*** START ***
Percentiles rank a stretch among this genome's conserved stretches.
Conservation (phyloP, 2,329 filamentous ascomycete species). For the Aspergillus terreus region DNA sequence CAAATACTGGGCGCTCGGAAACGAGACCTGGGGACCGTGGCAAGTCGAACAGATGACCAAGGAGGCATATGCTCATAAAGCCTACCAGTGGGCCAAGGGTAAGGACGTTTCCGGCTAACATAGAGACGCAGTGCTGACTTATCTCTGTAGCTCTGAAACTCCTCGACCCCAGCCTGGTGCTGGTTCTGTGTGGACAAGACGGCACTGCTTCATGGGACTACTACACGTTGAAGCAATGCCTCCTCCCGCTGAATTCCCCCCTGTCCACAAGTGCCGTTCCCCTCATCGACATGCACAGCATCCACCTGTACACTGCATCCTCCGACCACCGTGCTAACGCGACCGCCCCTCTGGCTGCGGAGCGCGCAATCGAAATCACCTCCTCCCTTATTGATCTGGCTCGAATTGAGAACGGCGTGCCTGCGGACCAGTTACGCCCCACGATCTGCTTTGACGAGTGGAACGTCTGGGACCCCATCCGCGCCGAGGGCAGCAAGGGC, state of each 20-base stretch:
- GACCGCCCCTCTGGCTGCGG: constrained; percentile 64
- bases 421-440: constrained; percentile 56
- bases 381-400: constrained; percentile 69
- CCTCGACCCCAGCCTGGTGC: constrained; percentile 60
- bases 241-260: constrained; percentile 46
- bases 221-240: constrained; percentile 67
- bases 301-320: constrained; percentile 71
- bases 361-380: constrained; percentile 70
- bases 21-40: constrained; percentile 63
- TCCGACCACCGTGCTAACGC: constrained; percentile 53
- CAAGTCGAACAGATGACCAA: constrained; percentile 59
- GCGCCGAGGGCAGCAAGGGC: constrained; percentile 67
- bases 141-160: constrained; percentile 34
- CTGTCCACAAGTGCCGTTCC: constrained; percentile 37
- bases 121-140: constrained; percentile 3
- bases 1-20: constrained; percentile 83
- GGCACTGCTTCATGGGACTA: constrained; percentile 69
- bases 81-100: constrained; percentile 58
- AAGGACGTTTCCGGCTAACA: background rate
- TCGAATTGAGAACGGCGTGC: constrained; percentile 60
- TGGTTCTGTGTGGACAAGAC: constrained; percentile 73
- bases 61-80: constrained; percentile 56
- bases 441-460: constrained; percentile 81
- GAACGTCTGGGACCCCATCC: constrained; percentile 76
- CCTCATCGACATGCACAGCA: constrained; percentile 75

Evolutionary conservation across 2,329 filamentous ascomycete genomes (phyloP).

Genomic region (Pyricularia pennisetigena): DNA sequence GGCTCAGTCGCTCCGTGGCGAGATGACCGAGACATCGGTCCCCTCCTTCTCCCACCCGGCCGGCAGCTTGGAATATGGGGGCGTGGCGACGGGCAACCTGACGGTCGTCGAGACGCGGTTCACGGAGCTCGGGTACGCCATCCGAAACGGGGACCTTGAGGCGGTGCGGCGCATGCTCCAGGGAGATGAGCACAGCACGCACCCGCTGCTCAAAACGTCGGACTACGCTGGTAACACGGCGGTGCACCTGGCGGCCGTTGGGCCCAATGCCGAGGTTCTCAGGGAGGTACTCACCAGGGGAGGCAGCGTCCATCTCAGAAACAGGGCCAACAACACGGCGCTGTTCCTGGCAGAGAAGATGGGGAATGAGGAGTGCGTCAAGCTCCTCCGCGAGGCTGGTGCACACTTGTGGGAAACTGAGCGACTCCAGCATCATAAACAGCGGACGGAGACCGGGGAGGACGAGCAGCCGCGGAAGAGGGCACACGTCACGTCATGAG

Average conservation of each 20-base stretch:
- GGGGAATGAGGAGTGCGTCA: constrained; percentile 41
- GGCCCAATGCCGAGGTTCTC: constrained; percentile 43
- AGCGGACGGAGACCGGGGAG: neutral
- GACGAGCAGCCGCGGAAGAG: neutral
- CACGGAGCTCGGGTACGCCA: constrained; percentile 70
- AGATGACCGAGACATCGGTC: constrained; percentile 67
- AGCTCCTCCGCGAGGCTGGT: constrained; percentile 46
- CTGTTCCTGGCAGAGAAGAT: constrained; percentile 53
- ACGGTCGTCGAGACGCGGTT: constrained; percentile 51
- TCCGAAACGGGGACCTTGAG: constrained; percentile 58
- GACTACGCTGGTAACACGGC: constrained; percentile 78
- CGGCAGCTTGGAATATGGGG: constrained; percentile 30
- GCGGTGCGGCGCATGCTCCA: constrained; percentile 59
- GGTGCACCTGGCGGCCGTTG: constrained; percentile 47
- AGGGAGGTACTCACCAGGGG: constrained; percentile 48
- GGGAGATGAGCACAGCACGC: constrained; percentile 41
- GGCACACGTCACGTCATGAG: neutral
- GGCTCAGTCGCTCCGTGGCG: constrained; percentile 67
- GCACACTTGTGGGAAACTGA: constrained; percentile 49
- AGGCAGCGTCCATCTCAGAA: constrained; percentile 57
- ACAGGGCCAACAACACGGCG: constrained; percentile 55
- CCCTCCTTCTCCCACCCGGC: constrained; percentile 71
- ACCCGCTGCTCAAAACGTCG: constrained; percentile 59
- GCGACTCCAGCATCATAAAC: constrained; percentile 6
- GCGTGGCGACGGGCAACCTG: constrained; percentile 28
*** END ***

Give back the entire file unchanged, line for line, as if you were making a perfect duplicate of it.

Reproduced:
Percentiles rank a stretch among this genome's conserved stretches.
Conservation (phyloP, 2,329 filamentous ascomycete species). For the Aspergillus terreus region DNA sequence CAAATACTGGGCGCTCGGAAACGAGACCTGGGGACCGTGGCAAGTCGAACAGATGACCAAGGAGGCATATGCTCATAAAGCCTACCAGTGGGCCAAGGGTAAGGACGTTTCCGGCTAACATAGAGACGCAGTGCTGACTTATCTCTGTAGCTCTGAAACTCCTCGACCCCAGCCTGGTGCTGGTTCTGTGTGGACAAGACGGCACTGCTTCATGGGACTACTACACGTTGAAGCAATGCCTCCTCCCGCTGAATTCCCCCCTGTCCACAAGTGCCGTTCCCCTCATCGACATGCACAGCATCCACCTGTACACTGCATCCTCCGACCACCGTGCTAACGCGACCGCCCCTCTGGCTGCGGAGCGCGCAATCGAAATCACCTCCTCCCTTATTGATCTGGCTCGAATTGAGAACGGCGTGCCTGCGGACCAGTTACGCCCCACGATCTGCTTTGACGAGTGGAACGTCTGGGACCCCATCCGCGCCGAGGGCAGCAAGGGC, state of each 20-base stretch:
- GACCGCCCCTCTGGCTGCGG: constrained; percentile 64
- bases 421-440: constrained; percentile 56
- bases 381-400: constrained; percentile 69
- CCTCGACCCCAGCCTGGTGC: constrained; percentile 60
- bases 241-260: constrained; percentile 46
- bases 221-240: constrained; percentile 67
- bases 301-320: constrained; percentile 71
- bases 361-380: constrained; percentile 70
- bases 21-40: constrained; percentile 63
- TCCGACCACCGTGCTAACGC: constrained; percentile 53
- CAAGTCGAACAGATGACCAA: constrained; percentile 59
- GCGCCGAGGGCAGCAAGGGC: constrained; percentile 67
- bases 141-160: constrained; percentile 34
- CTGTCCACAAGTGCCGTTCC: constrained; percentile 37
- bases 121-140: constrained; percentile 3
- bases 1-20: constrained; percentile 83
- GGCACTGCTTCATGGGACTA: constrained; percentile 69
- bases 81-100: constrained; percentile 58
- AAGGACGTTTCCGGCTAACA: background rate
- TCGAATTGAGAACGGCGTGC: constrained; percentile 60
- TGGTTCTGTGTGGACAAGAC: constrained; percentile 73
- bases 61-80: constrained; percentile 56
- bases 441-460: constrained; percentile 81
- GAACGTCTGGGACCCCATCC: constrained; percentile 76
- CCTCATCGACATGCACAGCA: constrained; percentile 75

Evolutionary conservation across 2,329 filamentous ascomycete genomes (phyloP).

Genomic region (Pyricularia pennisetigena): DNA sequence GGCTCAGTCGCTCCGTGGCGAGATGACCGAGACATCGGTCCCCTCCTTCTCCCACCCGGCCGGCAGCTTGGAATATGGGGGCGTGGCGACGGGCAACCTGACGGTCGTCGAGACGCGGTTCACGGAGCTCGGGTACGCCATCCGAAACGGGGACCTTGAGGCGGTGCGGCGCATGCTCCAGGGAGATGAGCACAGCACGCACCCGCTGCTCAAAACGTCGGACTACGCTGGTAACACGGCGGTGCACCTGGCGGCCGTTGGGCCCAATGCCGAGGTTCTCAGGGAGGTACTCACCAGGGGAGGCAGCGTCCATCTCAGAAACAGGGCCAACAACACGGCGCTGTTCCTGGCAGAGAAGATGGGGAATGAGGAGTGCGTCAAGCTCCTCCGCGAGGCTGGTGCACACTTGTGGGAAACTGAGCGACTCCAGCATCATAAACAGCGGACGGAGACCGGGGAGGACGAGCAGCCGCGGAAGAGGGCACACGTCACGTCATGAG

Average conservation of each 20-base stretch:
- GGGGAATGAGGAGTGCGTCA: constrained; percentile 41
- GGCCCAATGCCGAGGTTCTC: constrained; percentile 43
- AGCGGACGGAGACCGGGGAG: neutral
- GACGAGCAGCCGCGGAAGAG: neutral
- CACGGAGCTCGGGTACGCCA: constrained; percentile 70
- AGATGACCGAGACATCGGTC: constrained; percentile 67
- AGCTCCTCCGCGAGGCTGGT: constrained; percentile 46
- CTGTTCCTGGCAGAGAAGAT: constrained; percentile 53
- ACGGTCGTCGAGACGCGGTT: constrained; percentile 51
- TCCGAAACGGGGACCTTGAG: constrained; percentile 58
- GACTACGCTGGTAACACGGC: constrained; percentile 78
- CGGCAGCTTGGAATATGGGG: constrained; percentile 30
- GCGGTGCGGCGCATGCTCCA: constrained; percentile 59
- GGTGCACCTGGCGGCCGTTG: constrained; percentile 47
- AGGGAGGTACTCACCAGGGG: constrained; percentile 48
- GGGAGATGAGCACAGCACGC: constrained; percentile 41
- GGCACACGTCACGTCATGAG: neutral
- GGCTCAGTCGCTCCGTGGCG: constrained; percentile 67
- GCACACTTGTGGGAAACTGA: constrained; percentile 49
- AGGCAGCGTCCATCTCAGAA: constrained; percentile 57
- ACAGGGCCAACAACACGGCG: constrained; percentile 55
- CCCTCCTTCTCCCACCCGGC: constrained; percentile 71
- ACCCGCTGCTCAAAACGTCG: constrained; percentile 59
- GCGACTCCAGCATCATAAAC: constrained; percentile 6
- GCGTGGCGACGGGCAACCTG: constrained; percentile 28